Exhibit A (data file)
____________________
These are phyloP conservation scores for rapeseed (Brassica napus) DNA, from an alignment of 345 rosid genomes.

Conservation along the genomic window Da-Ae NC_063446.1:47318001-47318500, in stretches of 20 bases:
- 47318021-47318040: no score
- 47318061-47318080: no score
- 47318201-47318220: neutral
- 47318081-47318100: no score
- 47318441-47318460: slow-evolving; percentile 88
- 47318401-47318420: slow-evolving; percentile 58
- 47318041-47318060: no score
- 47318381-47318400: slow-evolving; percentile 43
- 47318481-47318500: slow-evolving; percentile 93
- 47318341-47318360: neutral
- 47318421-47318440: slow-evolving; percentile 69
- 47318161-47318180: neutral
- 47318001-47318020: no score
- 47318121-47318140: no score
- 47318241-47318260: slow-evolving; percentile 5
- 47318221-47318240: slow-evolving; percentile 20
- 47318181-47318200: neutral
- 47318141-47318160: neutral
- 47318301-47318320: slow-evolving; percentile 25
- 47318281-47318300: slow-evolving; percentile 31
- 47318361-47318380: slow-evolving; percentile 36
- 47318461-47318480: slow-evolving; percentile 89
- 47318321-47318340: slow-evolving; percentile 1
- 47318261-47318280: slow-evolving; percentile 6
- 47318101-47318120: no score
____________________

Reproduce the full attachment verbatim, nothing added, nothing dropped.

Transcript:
These are phyloP conservation scores for rapeseed (Brassica napus) DNA, from an alignment of 345 rosid genomes.

Conservation along the genomic window Da-Ae NC_063446.1:47318001-47318500, in stretches of 20 bases:
- 47318021-47318040: no score
- 47318061-47318080: no score
- 47318201-47318220: neutral
- 47318081-47318100: no score
- 47318441-47318460: slow-evolving; percentile 88
- 47318401-47318420: slow-evolving; percentile 58
- 47318041-47318060: no score
- 47318381-47318400: slow-evolving; percentile 43
- 47318481-47318500: slow-evolving; percentile 93
- 47318341-47318360: neutral
- 47318421-47318440: slow-evolving; percentile 69
- 47318161-47318180: neutral
- 47318001-47318020: no score
- 47318121-47318140: no score
- 47318241-47318260: slow-evolving; percentile 5
- 47318221-47318240: slow-evolving; percentile 20
- 47318181-47318200: neutral
- 47318141-47318160: neutral
- 47318301-47318320: slow-evolving; percentile 25
- 47318281-47318300: slow-evolving; percentile 31
- 47318361-47318380: slow-evolving; percentile 36
- 47318461-47318480: slow-evolving; percentile 89
- 47318321-47318340: slow-evolving; percentile 1
- 47318261-47318280: slow-evolving; percentile 6
- 47318101-47318120: no score